Parent–infant EEG is a novel hyperscanning paradigm to measure social interaction simultaneously in the brains of parents and infants. The number of studies using parent–infant dual-EEG as a theoretical framework to measure brain-to-brain synchrony during interaction is rapidly growing, while the methodology for measuring synchrony is not yet uniform. While adult dual-EEG methodology is quickly improving, open databases, tutorials, and methodological validations for dual-EEG with infants are largely missing. In this practical guide, we provide a step-by-step manual on how to implement and run parent–infant EEG paradigms in a neurodevelopmental laboratory in naturalistic settings (e.g., free interactions). Next, we highlight insights on the variety of choices that can be made during (pre)processing dual-EEG data, including recommendations on interpersonal neural coupling metrics and interpretations of the results. Moreover, we provide an exemplar dataset of two mother–infant dyads during free interactions (“free play”) that may serve as practice material. Instead of providing a critical note, we would like to move the field of parent–infant EEG forward and be transparent about the challenges that come along with the exciting opportunity to study the development of our social brain within the naturalistic context of dual-EEG.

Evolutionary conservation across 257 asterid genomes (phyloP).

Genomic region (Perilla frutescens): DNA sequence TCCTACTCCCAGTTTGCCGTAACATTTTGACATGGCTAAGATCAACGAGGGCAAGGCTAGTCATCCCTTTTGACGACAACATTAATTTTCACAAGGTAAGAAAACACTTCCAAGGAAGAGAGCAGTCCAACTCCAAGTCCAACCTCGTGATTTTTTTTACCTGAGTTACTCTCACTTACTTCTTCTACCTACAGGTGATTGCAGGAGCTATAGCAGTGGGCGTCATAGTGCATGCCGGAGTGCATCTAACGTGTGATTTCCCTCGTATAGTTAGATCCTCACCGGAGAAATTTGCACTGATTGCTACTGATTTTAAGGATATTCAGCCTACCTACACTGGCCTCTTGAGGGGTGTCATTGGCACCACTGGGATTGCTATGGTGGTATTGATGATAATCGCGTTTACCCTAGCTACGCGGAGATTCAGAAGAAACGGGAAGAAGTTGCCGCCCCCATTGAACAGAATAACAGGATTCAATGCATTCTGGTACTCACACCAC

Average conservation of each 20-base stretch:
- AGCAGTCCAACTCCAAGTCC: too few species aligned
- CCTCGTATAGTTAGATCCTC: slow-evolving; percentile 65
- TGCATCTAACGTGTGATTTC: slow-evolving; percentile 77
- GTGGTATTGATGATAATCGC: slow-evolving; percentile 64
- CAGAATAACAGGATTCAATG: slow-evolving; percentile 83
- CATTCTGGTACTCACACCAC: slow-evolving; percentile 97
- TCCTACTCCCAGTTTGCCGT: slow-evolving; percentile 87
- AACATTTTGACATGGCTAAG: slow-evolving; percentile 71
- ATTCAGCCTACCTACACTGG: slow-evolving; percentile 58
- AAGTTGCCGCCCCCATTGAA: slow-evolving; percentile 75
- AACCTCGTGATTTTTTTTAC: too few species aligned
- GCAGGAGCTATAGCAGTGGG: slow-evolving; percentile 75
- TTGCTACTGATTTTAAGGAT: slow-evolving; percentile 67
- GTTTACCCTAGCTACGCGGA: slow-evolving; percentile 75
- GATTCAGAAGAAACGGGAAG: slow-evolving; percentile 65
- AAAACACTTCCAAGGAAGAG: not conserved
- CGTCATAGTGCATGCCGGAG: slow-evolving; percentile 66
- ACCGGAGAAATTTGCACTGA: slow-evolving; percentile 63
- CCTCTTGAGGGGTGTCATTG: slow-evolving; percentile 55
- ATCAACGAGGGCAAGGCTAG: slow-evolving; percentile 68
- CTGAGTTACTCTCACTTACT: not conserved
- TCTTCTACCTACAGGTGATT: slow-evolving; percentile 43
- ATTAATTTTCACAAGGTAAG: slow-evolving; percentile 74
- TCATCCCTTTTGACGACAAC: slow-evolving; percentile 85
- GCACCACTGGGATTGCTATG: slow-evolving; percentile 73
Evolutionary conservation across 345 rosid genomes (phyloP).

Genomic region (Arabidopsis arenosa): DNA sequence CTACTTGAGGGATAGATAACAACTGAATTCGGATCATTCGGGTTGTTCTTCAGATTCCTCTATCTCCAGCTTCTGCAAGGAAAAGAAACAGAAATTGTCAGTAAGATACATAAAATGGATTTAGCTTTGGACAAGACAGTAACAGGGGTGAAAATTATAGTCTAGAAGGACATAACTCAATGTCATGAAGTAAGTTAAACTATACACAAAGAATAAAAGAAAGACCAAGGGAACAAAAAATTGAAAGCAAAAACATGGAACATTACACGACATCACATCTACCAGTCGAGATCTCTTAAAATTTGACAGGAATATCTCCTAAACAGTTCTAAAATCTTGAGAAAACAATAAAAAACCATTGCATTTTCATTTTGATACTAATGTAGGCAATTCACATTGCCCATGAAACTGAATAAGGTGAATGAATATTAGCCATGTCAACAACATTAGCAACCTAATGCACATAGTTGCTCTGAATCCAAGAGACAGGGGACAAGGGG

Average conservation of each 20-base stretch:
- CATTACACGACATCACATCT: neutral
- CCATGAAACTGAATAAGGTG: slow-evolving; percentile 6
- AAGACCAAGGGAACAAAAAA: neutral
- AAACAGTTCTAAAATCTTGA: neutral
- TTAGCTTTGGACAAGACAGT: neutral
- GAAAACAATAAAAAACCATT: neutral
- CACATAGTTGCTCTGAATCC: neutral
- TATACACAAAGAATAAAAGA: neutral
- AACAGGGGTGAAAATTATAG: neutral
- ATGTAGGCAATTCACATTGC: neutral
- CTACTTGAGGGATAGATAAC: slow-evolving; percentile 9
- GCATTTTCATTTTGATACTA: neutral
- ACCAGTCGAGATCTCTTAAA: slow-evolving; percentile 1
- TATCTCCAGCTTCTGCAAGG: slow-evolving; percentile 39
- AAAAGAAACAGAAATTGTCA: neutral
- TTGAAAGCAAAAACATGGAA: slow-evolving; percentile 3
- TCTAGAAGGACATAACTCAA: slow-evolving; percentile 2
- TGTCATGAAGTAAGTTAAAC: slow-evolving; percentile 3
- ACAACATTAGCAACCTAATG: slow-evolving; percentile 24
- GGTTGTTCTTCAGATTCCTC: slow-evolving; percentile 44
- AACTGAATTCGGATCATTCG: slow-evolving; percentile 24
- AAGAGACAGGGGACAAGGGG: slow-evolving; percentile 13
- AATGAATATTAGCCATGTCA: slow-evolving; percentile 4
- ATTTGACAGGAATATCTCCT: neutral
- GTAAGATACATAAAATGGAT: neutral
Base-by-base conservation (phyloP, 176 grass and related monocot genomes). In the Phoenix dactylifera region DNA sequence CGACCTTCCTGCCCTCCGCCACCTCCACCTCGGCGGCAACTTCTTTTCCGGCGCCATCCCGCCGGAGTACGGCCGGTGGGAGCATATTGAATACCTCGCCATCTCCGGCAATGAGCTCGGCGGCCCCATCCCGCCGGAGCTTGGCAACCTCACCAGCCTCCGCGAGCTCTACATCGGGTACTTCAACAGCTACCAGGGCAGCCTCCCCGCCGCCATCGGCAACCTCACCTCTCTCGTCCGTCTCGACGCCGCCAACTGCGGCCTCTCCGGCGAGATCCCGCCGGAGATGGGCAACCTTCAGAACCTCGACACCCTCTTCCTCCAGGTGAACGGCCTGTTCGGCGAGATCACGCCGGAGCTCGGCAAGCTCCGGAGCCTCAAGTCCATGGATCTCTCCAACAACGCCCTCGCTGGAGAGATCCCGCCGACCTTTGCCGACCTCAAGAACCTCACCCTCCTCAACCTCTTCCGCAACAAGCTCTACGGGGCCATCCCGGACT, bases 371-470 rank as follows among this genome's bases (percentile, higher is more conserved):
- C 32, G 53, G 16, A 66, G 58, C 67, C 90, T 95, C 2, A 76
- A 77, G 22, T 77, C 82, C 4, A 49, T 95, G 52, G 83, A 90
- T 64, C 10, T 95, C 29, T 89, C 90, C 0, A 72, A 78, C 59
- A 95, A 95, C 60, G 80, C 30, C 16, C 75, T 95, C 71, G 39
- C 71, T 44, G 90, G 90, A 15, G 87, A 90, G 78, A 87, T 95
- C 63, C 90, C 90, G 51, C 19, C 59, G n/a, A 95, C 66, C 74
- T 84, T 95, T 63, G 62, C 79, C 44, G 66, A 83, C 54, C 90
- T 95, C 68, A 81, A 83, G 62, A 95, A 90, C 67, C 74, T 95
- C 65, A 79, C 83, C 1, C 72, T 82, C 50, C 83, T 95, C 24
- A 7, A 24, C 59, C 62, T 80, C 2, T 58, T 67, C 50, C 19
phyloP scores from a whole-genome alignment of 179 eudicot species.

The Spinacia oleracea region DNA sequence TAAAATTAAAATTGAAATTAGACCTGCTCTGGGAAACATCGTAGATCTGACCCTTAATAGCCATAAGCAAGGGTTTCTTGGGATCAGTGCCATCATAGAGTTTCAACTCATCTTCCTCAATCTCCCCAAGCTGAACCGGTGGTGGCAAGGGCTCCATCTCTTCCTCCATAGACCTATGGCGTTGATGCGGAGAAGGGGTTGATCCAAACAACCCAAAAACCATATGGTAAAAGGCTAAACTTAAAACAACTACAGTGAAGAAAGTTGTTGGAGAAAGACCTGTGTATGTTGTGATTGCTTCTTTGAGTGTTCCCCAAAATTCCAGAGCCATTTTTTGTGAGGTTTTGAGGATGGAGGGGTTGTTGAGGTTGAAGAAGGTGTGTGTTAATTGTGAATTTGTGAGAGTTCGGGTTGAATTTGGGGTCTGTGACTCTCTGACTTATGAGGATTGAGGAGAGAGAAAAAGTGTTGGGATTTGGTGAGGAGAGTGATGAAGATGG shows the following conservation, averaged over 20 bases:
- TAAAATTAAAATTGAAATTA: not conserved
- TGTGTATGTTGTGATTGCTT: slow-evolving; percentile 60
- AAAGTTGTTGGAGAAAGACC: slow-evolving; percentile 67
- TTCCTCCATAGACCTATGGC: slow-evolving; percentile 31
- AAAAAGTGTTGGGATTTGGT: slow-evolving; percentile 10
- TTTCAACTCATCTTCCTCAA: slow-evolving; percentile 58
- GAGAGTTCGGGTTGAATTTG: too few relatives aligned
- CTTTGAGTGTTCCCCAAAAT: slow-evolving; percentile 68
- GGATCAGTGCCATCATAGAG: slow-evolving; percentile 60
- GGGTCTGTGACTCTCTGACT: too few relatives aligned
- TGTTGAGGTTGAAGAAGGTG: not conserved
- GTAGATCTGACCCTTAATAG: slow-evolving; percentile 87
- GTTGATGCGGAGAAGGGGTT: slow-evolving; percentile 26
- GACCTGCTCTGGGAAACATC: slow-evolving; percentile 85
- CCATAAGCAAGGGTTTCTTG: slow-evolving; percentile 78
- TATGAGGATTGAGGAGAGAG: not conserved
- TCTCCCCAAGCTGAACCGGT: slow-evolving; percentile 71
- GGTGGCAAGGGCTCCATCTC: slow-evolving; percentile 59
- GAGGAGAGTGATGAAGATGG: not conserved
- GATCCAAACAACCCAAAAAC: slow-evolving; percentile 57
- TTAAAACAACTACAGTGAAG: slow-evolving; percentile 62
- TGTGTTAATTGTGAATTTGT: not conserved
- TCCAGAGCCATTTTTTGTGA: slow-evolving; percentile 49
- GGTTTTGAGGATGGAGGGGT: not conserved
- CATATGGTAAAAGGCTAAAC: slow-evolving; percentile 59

|Journal||Frontiers in Psychology|
|State||Published - 27 Apr 2022|
Bibliographical noteFunding Information:
This work was financially supported by Academy of Finland (grant no. 328674) (JL), the Dutch Scientific Council (NWO; VI.Veni.191G.025; MH), and the Sara van Dam z.l. Foundation, Royal Netherlands Academy of Arts and Sciences (MH and JL).
Copyright © 2022 Turk, Endevelt-Shapira, Feldman, van den Heuvel and Levy.
- brain-to-brain synchrony
- neural synchrony
- parent–infant interaction